Many attorneys want to wield the title, and staffing more partners can provide more leverage and thus create a “competitive advantage” because clients want to see partners working on their matters, Vajtay said.

Vajtay, like Garber, said promotion to equity partner now hinges on “proven business-development ability.”

The duration of nonequity partnership is indefinite, and there’s no guarantee of ascension.

The firm’s executive committee typically considers an attorney’s prior three years when considering him or her for equity partnership. Aside from fees generated and business-origination credits, the committee also looks at client relationships and billing realization rates—an attorney who bills $500 an hour and collects only half won’t have a strong case for ownership rights, Vajtay said.

“That says something about the type of clients you’re working with,” he said. “That says something about your efficiency.”

Dunican agreed that “the logic is, you have to have a demonstrated track record of bringing in business.”

“I admire these firms” that still use a one-tier structure, he said. “But those firms don’t necessarily have to be entrepreneurial. They don’t have to be out there knocking on doors.”

Though the two-tier trend well predates the recession, Dunican called the lesser demand for legal services “the primary driving factor in the growth of the nonequity class of partner.”

The two-tier structure has been criticized by some and can be a source of frustration for those who feel stuck, but Garber said, “I don’t think lawyers view it as second-class citizenship.”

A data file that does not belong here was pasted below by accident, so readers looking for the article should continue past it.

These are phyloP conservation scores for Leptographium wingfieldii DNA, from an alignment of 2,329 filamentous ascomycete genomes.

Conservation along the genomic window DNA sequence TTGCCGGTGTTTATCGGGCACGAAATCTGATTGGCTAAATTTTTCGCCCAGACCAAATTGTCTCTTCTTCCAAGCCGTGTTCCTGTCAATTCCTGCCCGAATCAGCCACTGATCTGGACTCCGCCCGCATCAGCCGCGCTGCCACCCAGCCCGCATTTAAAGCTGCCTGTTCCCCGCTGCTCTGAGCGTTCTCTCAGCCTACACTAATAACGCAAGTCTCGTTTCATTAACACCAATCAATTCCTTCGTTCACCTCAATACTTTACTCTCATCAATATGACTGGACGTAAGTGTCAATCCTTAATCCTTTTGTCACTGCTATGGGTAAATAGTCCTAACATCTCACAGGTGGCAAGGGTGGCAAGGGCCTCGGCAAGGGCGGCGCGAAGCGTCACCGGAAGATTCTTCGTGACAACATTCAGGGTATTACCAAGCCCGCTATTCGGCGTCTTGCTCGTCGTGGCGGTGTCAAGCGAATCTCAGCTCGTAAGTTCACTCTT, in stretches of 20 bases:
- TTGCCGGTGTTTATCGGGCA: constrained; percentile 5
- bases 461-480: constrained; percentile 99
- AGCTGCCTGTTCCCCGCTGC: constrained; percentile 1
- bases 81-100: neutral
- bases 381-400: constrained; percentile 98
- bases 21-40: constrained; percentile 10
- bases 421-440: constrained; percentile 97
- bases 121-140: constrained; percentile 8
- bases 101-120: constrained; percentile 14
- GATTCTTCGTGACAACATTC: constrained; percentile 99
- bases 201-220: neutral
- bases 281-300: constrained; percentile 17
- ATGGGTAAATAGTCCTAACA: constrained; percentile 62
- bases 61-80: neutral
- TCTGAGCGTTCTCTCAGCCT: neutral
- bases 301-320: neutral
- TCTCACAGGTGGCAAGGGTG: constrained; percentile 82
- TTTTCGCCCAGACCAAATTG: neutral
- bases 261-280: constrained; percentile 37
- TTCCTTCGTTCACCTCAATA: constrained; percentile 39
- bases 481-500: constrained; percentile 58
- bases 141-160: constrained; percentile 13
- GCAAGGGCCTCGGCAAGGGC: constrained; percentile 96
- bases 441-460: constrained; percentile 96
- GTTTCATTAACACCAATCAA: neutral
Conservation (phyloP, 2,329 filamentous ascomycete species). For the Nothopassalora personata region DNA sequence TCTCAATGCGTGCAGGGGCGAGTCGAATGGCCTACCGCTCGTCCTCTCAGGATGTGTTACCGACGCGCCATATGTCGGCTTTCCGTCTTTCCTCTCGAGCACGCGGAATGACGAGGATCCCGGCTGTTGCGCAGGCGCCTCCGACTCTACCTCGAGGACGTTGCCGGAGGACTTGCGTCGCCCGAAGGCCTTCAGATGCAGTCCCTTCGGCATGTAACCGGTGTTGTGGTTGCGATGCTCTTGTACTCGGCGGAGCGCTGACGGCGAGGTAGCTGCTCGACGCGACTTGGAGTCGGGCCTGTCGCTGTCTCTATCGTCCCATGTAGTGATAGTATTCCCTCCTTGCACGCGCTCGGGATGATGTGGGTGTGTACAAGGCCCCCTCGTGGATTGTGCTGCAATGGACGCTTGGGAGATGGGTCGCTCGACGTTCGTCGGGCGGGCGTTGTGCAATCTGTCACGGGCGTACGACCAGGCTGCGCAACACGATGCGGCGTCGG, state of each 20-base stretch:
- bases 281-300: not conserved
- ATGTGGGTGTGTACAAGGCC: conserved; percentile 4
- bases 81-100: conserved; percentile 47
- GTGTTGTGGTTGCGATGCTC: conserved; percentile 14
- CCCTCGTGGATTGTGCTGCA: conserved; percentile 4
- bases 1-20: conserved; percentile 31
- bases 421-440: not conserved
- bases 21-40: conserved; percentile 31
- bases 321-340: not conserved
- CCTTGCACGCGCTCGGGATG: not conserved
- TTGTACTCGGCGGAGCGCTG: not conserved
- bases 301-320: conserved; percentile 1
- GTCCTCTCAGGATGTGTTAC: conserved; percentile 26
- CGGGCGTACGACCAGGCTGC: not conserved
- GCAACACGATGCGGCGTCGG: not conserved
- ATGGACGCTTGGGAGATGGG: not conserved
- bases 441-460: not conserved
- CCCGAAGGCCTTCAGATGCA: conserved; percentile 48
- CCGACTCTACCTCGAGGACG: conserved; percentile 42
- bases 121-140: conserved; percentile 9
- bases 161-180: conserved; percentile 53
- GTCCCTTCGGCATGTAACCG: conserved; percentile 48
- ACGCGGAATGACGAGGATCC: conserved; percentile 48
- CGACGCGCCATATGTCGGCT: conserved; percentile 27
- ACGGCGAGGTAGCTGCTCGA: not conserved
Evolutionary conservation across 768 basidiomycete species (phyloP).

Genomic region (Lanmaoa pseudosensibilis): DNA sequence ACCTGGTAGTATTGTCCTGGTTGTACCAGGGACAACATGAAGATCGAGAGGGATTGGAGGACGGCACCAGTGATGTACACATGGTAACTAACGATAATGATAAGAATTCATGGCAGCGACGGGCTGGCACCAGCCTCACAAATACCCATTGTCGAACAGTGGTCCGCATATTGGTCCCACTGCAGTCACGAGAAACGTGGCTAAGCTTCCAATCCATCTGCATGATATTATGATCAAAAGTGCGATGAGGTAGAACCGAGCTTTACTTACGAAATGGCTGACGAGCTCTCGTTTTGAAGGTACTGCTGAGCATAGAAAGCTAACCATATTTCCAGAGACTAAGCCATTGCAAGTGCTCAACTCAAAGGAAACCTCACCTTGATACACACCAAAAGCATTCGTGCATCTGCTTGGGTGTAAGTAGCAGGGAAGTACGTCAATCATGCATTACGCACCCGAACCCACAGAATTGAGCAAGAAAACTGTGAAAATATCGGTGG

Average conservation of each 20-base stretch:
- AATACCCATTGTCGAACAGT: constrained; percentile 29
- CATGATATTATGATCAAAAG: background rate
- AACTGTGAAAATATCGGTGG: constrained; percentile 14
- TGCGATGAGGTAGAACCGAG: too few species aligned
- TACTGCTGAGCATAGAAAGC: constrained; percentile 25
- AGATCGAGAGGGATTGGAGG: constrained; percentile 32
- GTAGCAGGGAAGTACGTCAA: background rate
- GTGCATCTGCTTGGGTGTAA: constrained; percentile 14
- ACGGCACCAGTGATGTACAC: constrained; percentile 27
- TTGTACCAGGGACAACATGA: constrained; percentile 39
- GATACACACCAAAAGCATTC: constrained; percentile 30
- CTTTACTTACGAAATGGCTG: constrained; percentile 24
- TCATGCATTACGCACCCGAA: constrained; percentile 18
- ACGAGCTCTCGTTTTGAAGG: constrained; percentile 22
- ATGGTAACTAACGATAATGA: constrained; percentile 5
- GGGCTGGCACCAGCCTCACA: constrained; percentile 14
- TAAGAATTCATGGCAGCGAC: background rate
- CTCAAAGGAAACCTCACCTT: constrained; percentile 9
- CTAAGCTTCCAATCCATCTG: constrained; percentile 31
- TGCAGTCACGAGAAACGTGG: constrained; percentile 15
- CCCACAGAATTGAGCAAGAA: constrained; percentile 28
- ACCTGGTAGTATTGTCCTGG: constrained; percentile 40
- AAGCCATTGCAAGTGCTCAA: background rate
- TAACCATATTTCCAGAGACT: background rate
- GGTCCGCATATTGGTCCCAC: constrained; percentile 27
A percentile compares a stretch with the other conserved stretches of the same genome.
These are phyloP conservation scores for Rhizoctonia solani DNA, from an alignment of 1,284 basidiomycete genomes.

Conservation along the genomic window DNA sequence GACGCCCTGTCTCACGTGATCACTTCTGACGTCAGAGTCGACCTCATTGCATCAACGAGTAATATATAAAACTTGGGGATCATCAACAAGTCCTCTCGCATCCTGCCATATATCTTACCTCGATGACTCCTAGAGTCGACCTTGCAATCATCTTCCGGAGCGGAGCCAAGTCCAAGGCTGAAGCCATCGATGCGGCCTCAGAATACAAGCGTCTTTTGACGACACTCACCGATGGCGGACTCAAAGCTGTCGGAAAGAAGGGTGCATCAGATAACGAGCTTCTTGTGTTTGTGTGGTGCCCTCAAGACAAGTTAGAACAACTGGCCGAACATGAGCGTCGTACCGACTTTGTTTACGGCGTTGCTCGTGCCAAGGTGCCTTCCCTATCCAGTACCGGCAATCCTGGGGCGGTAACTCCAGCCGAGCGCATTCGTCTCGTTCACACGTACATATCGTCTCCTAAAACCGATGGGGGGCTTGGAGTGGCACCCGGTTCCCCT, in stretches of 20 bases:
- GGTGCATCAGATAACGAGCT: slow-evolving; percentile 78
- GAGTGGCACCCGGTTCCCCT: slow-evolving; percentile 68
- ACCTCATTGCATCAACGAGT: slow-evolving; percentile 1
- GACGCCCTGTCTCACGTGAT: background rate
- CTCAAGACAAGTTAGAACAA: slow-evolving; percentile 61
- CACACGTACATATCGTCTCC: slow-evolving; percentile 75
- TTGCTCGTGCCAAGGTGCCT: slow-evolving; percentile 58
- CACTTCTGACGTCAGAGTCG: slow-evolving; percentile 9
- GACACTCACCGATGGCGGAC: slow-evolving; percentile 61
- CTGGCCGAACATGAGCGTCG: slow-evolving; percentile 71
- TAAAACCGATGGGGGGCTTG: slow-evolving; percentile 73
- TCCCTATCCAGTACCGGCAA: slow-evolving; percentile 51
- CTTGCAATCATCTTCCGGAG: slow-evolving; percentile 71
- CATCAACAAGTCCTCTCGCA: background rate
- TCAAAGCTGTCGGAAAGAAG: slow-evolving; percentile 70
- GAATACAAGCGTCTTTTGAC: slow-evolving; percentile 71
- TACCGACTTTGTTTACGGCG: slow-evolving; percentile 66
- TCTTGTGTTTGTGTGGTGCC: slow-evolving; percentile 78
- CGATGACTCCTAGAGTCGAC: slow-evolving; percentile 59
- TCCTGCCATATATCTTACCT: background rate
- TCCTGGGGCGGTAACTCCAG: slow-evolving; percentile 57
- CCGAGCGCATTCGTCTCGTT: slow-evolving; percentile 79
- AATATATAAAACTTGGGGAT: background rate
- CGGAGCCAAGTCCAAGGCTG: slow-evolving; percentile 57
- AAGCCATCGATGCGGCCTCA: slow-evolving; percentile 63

“Like any organization, there’s a hierarchy,” he added. “The rules of the game have changed.”

Vajtay acknowledged that “there are some who are disconcerted by the income partner title,” but the same consternation existed when there was one partner tier and associates weren’t elevated as quickly as they would’ve liked.

“There were those that griped even then,” he said. “People will gripe—it’s human nature.”

Still, at both firms, those in the nonequity tier are considered full partners, and it’s not unusual for a few nonequity partners to earn more than some of the less-established equity partners, the managing partners said. And both claimed equity partnership isn’t on everyone’s wish list because some don’t want the liability of capital contributions to the firm and the uncertainty of their take-home in up-and-down years.

Some New Jersey firms have bucked the trend or at least aren’t dominated by nonequity partners.

Wolff & Samson of West Orange; Wilentz, Goldman & Spitzer of Woodbridge; and Day Pitney’s Parsippany office each reported staffing dozens of equity partners but no non-equity partners. At Riker Danzig Scherer Hyland & Perretti of Morristown, only one out of every 10 partners was in the nonequity tier. In all, 12 of the 20 firms and branches had more equity than nonequity partners.

Wilentz once had a two-tier structure but went back to an equity-only structure, said managing partner Brian Molloy. “I think it breeds collegiality, and we have no plans to change that.”

“There’s no holding pattern,” he said. “There’s no stepping stone.”

Business generation is taken into account in making equity partners, but that’s always been a consideration, and it’s “not dispositive,” Molloy said.

He added that title doesn’t make or break a lawyer’s origination ability. “People who can do it have shown it even as an associate.”

Despite those holdout firms, the trend toward nonequity partnership shows no signs of reversing.

“Those days are gone,” said Vajtay of the days when seniority was the biggest factor in making equity partner. “Now, a partner has to earn his wings every day.”

“If you can’t make peace with that, it’s very difficult to have a successful career as a law firm partner in 2014.” •

Contact the reporter at